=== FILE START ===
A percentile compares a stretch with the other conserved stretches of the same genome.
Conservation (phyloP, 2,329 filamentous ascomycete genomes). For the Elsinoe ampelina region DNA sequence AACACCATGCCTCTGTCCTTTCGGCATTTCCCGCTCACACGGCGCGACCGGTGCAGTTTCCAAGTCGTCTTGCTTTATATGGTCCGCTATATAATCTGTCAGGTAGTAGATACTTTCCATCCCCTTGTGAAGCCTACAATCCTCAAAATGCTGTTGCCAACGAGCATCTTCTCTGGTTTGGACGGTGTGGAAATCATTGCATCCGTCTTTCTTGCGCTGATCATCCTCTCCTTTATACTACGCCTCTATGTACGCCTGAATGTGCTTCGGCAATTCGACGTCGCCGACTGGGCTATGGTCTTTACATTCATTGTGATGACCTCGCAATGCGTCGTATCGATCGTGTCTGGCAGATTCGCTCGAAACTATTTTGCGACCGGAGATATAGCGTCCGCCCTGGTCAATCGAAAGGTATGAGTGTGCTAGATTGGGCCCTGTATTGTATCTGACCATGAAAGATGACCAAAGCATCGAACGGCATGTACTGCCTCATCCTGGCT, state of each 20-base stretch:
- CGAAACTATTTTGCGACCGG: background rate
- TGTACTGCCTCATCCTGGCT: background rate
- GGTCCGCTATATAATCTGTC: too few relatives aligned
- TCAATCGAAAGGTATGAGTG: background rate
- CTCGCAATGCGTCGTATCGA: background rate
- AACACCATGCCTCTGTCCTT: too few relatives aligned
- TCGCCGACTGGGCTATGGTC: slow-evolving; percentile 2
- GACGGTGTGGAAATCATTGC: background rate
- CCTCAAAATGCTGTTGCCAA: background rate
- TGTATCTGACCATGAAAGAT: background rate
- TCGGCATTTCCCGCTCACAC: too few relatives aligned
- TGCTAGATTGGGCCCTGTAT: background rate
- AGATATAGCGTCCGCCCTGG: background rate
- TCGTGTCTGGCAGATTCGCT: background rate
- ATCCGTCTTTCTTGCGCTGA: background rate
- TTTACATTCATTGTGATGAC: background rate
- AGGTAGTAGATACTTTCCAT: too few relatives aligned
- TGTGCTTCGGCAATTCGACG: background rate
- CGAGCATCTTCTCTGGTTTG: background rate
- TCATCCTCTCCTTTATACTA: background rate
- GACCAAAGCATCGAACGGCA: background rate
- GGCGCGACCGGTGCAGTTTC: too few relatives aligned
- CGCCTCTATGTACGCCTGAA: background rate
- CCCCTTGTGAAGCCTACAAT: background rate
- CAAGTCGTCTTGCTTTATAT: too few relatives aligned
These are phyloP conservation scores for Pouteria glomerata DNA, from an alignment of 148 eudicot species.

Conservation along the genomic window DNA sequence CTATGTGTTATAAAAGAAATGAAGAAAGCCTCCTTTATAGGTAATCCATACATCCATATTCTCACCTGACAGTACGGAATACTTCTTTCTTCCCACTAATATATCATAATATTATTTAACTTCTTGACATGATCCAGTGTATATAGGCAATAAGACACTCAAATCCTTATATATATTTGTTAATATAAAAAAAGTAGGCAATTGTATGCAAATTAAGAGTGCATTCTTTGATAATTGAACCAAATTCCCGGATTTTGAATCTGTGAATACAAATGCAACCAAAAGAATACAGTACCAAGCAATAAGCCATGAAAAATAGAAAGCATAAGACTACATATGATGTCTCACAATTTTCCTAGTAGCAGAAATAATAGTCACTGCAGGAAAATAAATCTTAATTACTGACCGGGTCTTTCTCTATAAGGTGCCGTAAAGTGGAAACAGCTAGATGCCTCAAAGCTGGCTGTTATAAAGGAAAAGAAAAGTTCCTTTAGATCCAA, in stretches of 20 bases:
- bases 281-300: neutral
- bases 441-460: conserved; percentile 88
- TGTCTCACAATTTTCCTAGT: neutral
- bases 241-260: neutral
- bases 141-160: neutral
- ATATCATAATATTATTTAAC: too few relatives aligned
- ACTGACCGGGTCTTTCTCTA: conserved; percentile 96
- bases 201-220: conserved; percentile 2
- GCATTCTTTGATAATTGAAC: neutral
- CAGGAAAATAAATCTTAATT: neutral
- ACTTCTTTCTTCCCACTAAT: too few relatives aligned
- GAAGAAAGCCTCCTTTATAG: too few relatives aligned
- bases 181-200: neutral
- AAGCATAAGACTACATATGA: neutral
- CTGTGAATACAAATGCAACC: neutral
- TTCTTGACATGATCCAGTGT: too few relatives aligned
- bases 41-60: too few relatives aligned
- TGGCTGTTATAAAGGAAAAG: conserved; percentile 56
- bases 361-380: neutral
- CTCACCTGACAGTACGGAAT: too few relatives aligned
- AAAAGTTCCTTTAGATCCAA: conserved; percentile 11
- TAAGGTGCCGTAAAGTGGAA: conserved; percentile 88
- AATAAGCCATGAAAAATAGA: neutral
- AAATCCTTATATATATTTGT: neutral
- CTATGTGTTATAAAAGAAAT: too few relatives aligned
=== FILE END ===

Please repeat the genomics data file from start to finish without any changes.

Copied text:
A percentile compares a stretch with the other conserved stretches of the same genome.
Conservation (phyloP, 2,329 filamentous ascomycete genomes). For the Elsinoe ampelina region DNA sequence AACACCATGCCTCTGTCCTTTCGGCATTTCCCGCTCACACGGCGCGACCGGTGCAGTTTCCAAGTCGTCTTGCTTTATATGGTCCGCTATATAATCTGTCAGGTAGTAGATACTTTCCATCCCCTTGTGAAGCCTACAATCCTCAAAATGCTGTTGCCAACGAGCATCTTCTCTGGTTTGGACGGTGTGGAAATCATTGCATCCGTCTTTCTTGCGCTGATCATCCTCTCCTTTATACTACGCCTCTATGTACGCCTGAATGTGCTTCGGCAATTCGACGTCGCCGACTGGGCTATGGTCTTTACATTCATTGTGATGACCTCGCAATGCGTCGTATCGATCGTGTCTGGCAGATTCGCTCGAAACTATTTTGCGACCGGAGATATAGCGTCCGCCCTGGTCAATCGAAAGGTATGAGTGTGCTAGATTGGGCCCTGTATTGTATCTGACCATGAAAGATGACCAAAGCATCGAACGGCATGTACTGCCTCATCCTGGCT, state of each 20-base stretch:
- CGAAACTATTTTGCGACCGG: background rate
- TGTACTGCCTCATCCTGGCT: background rate
- GGTCCGCTATATAATCTGTC: too few relatives aligned
- TCAATCGAAAGGTATGAGTG: background rate
- CTCGCAATGCGTCGTATCGA: background rate
- AACACCATGCCTCTGTCCTT: too few relatives aligned
- TCGCCGACTGGGCTATGGTC: slow-evolving; percentile 2
- GACGGTGTGGAAATCATTGC: background rate
- CCTCAAAATGCTGTTGCCAA: background rate
- TGTATCTGACCATGAAAGAT: background rate
- TCGGCATTTCCCGCTCACAC: too few relatives aligned
- TGCTAGATTGGGCCCTGTAT: background rate
- AGATATAGCGTCCGCCCTGG: background rate
- TCGTGTCTGGCAGATTCGCT: background rate
- ATCCGTCTTTCTTGCGCTGA: background rate
- TTTACATTCATTGTGATGAC: background rate
- AGGTAGTAGATACTTTCCAT: too few relatives aligned
- TGTGCTTCGGCAATTCGACG: background rate
- CGAGCATCTTCTCTGGTTTG: background rate
- TCATCCTCTCCTTTATACTA: background rate
- GACCAAAGCATCGAACGGCA: background rate
- GGCGCGACCGGTGCAGTTTC: too few relatives aligned
- CGCCTCTATGTACGCCTGAA: background rate
- CCCCTTGTGAAGCCTACAAT: background rate
- CAAGTCGTCTTGCTTTATAT: too few relatives aligned
These are phyloP conservation scores for Pouteria glomerata DNA, from an alignment of 148 eudicot species.

Conservation along the genomic window DNA sequence CTATGTGTTATAAAAGAAATGAAGAAAGCCTCCTTTATAGGTAATCCATACATCCATATTCTCACCTGACAGTACGGAATACTTCTTTCTTCCCACTAATATATCATAATATTATTTAACTTCTTGACATGATCCAGTGTATATAGGCAATAAGACACTCAAATCCTTATATATATTTGTTAATATAAAAAAAGTAGGCAATTGTATGCAAATTAAGAGTGCATTCTTTGATAATTGAACCAAATTCCCGGATTTTGAATCTGTGAATACAAATGCAACCAAAAGAATACAGTACCAAGCAATAAGCCATGAAAAATAGAAAGCATAAGACTACATATGATGTCTCACAATTTTCCTAGTAGCAGAAATAATAGTCACTGCAGGAAAATAAATCTTAATTACTGACCGGGTCTTTCTCTATAAGGTGCCGTAAAGTGGAAACAGCTAGATGCCTCAAAGCTGGCTGTTATAAAGGAAAAGAAAAGTTCCTTTAGATCCAA, in stretches of 20 bases:
- bases 281-300: neutral
- bases 441-460: conserved; percentile 88
- TGTCTCACAATTTTCCTAGT: neutral
- bases 241-260: neutral
- bases 141-160: neutral
- ATATCATAATATTATTTAAC: too few relatives aligned
- ACTGACCGGGTCTTTCTCTA: conserved; percentile 96
- bases 201-220: conserved; percentile 2
- GCATTCTTTGATAATTGAAC: neutral
- CAGGAAAATAAATCTTAATT: neutral
- ACTTCTTTCTTCCCACTAAT: too few relatives aligned
- GAAGAAAGCCTCCTTTATAG: too few relatives aligned
- bases 181-200: neutral
- AAGCATAAGACTACATATGA: neutral
- CTGTGAATACAAATGCAACC: neutral
- TTCTTGACATGATCCAGTGT: too few relatives aligned
- bases 41-60: too few relatives aligned
- TGGCTGTTATAAAGGAAAAG: conserved; percentile 56
- bases 361-380: neutral
- CTCACCTGACAGTACGGAAT: too few relatives aligned
- AAAAGTTCCTTTAGATCCAA: conserved; percentile 11
- TAAGGTGCCGTAAAGTGGAA: conserved; percentile 88
- AATAAGCCATGAAAAATAGA: neutral
- AAATCCTTATATATATTTGT: neutral
- CTATGTGTTATAAAAGAAAT: too few relatives aligned